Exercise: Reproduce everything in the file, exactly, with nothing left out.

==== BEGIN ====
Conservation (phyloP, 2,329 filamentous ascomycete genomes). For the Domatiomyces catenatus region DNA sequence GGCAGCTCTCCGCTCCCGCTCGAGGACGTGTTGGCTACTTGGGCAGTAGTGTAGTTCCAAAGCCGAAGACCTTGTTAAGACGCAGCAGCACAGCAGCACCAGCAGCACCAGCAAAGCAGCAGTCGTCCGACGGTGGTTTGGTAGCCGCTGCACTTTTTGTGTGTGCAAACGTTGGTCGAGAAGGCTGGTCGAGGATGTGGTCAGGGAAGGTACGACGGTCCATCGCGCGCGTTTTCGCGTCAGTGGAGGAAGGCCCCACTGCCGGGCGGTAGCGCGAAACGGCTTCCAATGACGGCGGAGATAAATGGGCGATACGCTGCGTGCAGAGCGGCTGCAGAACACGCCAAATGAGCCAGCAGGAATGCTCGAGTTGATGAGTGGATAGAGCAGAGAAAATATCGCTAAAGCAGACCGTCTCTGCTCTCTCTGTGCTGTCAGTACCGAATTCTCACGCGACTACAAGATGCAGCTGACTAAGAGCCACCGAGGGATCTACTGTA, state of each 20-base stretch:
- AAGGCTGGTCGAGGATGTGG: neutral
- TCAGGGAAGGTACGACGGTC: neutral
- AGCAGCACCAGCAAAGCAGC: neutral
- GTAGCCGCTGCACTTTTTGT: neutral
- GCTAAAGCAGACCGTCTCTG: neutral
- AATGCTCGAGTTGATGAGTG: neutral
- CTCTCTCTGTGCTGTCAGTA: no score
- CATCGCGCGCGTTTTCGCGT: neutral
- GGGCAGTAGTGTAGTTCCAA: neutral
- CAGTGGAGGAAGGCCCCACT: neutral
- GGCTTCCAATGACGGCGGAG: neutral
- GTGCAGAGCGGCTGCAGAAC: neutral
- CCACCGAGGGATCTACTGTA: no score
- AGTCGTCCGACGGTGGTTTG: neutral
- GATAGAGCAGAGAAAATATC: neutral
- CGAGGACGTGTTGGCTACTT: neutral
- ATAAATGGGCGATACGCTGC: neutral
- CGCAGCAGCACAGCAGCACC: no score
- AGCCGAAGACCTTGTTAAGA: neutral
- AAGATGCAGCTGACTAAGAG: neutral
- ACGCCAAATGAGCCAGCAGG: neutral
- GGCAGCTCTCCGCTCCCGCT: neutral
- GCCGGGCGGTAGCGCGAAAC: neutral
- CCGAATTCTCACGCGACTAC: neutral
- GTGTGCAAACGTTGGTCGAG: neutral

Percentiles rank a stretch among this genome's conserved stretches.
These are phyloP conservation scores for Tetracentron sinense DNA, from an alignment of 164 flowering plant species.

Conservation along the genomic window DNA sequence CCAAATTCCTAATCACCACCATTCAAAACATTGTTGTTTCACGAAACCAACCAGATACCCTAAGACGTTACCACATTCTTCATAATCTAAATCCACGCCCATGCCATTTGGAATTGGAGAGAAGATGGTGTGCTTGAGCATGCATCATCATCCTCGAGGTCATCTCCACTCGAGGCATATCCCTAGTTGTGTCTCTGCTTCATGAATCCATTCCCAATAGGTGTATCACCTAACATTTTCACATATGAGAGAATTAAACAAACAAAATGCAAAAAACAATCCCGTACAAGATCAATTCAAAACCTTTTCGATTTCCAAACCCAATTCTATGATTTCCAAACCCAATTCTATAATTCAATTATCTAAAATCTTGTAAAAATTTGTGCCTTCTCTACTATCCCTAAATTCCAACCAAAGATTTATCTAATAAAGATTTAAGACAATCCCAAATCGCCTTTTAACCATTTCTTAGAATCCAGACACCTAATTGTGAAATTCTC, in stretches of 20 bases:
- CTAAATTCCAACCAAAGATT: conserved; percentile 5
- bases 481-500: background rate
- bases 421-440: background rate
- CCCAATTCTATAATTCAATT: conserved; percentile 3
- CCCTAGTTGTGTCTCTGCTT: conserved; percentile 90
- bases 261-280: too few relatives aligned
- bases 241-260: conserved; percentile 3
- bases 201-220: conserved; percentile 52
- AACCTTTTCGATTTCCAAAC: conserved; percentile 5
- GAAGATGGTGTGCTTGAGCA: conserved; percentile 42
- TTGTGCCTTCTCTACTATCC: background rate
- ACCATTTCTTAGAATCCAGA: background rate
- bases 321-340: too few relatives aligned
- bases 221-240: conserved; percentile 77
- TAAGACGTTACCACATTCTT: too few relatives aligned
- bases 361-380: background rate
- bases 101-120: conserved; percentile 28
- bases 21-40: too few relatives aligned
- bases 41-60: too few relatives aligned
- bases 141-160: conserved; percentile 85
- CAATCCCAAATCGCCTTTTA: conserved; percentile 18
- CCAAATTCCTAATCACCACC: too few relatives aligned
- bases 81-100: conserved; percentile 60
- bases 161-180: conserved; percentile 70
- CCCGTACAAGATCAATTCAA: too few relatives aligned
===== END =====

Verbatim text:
Conservation (phyloP, 2,329 filamentous ascomycete genomes). For the Domatiomyces catenatus region DNA sequence GGCAGCTCTCCGCTCCCGCTCGAGGACGTGTTGGCTACTTGGGCAGTAGTGTAGTTCCAAAGCCGAAGACCTTGTTAAGACGCAGCAGCACAGCAGCACCAGCAGCACCAGCAAAGCAGCAGTCGTCCGACGGTGGTTTGGTAGCCGCTGCACTTTTTGTGTGTGCAAACGTTGGTCGAGAAGGCTGGTCGAGGATGTGGTCAGGGAAGGTACGACGGTCCATCGCGCGCGTTTTCGCGTCAGTGGAGGAAGGCCCCACTGCCGGGCGGTAGCGCGAAACGGCTTCCAATGACGGCGGAGATAAATGGGCGATACGCTGCGTGCAGAGCGGCTGCAGAACACGCCAAATGAGCCAGCAGGAATGCTCGAGTTGATGAGTGGATAGAGCAGAGAAAATATCGCTAAAGCAGACCGTCTCTGCTCTCTCTGTGCTGTCAGTACCGAATTCTCACGCGACTACAAGATGCAGCTGACTAAGAGCCACCGAGGGATCTACTGTA, state of each 20-base stretch:
- AAGGCTGGTCGAGGATGTGG: neutral
- TCAGGGAAGGTACGACGGTC: neutral
- AGCAGCACCAGCAAAGCAGC: neutral
- GTAGCCGCTGCACTTTTTGT: neutral
- GCTAAAGCAGACCGTCTCTG: neutral
- AATGCTCGAGTTGATGAGTG: neutral
- CTCTCTCTGTGCTGTCAGTA: no score
- CATCGCGCGCGTTTTCGCGT: neutral
- GGGCAGTAGTGTAGTTCCAA: neutral
- CAGTGGAGGAAGGCCCCACT: neutral
- GGCTTCCAATGACGGCGGAG: neutral
- GTGCAGAGCGGCTGCAGAAC: neutral
- CCACCGAGGGATCTACTGTA: no score
- AGTCGTCCGACGGTGGTTTG: neutral
- GATAGAGCAGAGAAAATATC: neutral
- CGAGGACGTGTTGGCTACTT: neutral
- ATAAATGGGCGATACGCTGC: neutral
- CGCAGCAGCACAGCAGCACC: no score
- AGCCGAAGACCTTGTTAAGA: neutral
- AAGATGCAGCTGACTAAGAG: neutral
- ACGCCAAATGAGCCAGCAGG: neutral
- GGCAGCTCTCCGCTCCCGCT: neutral
- GCCGGGCGGTAGCGCGAAAC: neutral
- CCGAATTCTCACGCGACTAC: neutral
- GTGTGCAAACGTTGGTCGAG: neutral

Percentiles rank a stretch among this genome's conserved stretches.
These are phyloP conservation scores for Tetracentron sinense DNA, from an alignment of 164 flowering plant species.

Conservation along the genomic window DNA sequence CCAAATTCCTAATCACCACCATTCAAAACATTGTTGTTTCACGAAACCAACCAGATACCCTAAGACGTTACCACATTCTTCATAATCTAAATCCACGCCCATGCCATTTGGAATTGGAGAGAAGATGGTGTGCTTGAGCATGCATCATCATCCTCGAGGTCATCTCCACTCGAGGCATATCCCTAGTTGTGTCTCTGCTTCATGAATCCATTCCCAATAGGTGTATCACCTAACATTTTCACATATGAGAGAATTAAACAAACAAAATGCAAAAAACAATCCCGTACAAGATCAATTCAAAACCTTTTCGATTTCCAAACCCAATTCTATGATTTCCAAACCCAATTCTATAATTCAATTATCTAAAATCTTGTAAAAATTTGTGCCTTCTCTACTATCCCTAAATTCCAACCAAAGATTTATCTAATAAAGATTTAAGACAATCCCAAATCGCCTTTTAACCATTTCTTAGAATCCAGACACCTAATTGTGAAATTCTC, in stretches of 20 bases:
- CTAAATTCCAACCAAAGATT: conserved; percentile 5
- bases 481-500: background rate
- bases 421-440: background rate
- CCCAATTCTATAATTCAATT: conserved; percentile 3
- CCCTAGTTGTGTCTCTGCTT: conserved; percentile 90
- bases 261-280: too few relatives aligned
- bases 241-260: conserved; percentile 3
- bases 201-220: conserved; percentile 52
- AACCTTTTCGATTTCCAAAC: conserved; percentile 5
- GAAGATGGTGTGCTTGAGCA: conserved; percentile 42
- TTGTGCCTTCTCTACTATCC: background rate
- ACCATTTCTTAGAATCCAGA: background rate
- bases 321-340: too few relatives aligned
- bases 221-240: conserved; percentile 77
- TAAGACGTTACCACATTCTT: too few relatives aligned
- bases 361-380: background rate
- bases 101-120: conserved; percentile 28
- bases 21-40: too few relatives aligned
- bases 41-60: too few relatives aligned
- bases 141-160: conserved; percentile 85
- CAATCCCAAATCGCCTTTTA: conserved; percentile 18
- CCAAATTCCTAATCACCACC: too few relatives aligned
- bases 81-100: conserved; percentile 60
- bases 161-180: conserved; percentile 70
- CCCGTACAAGATCAATTCAA: too few relatives aligned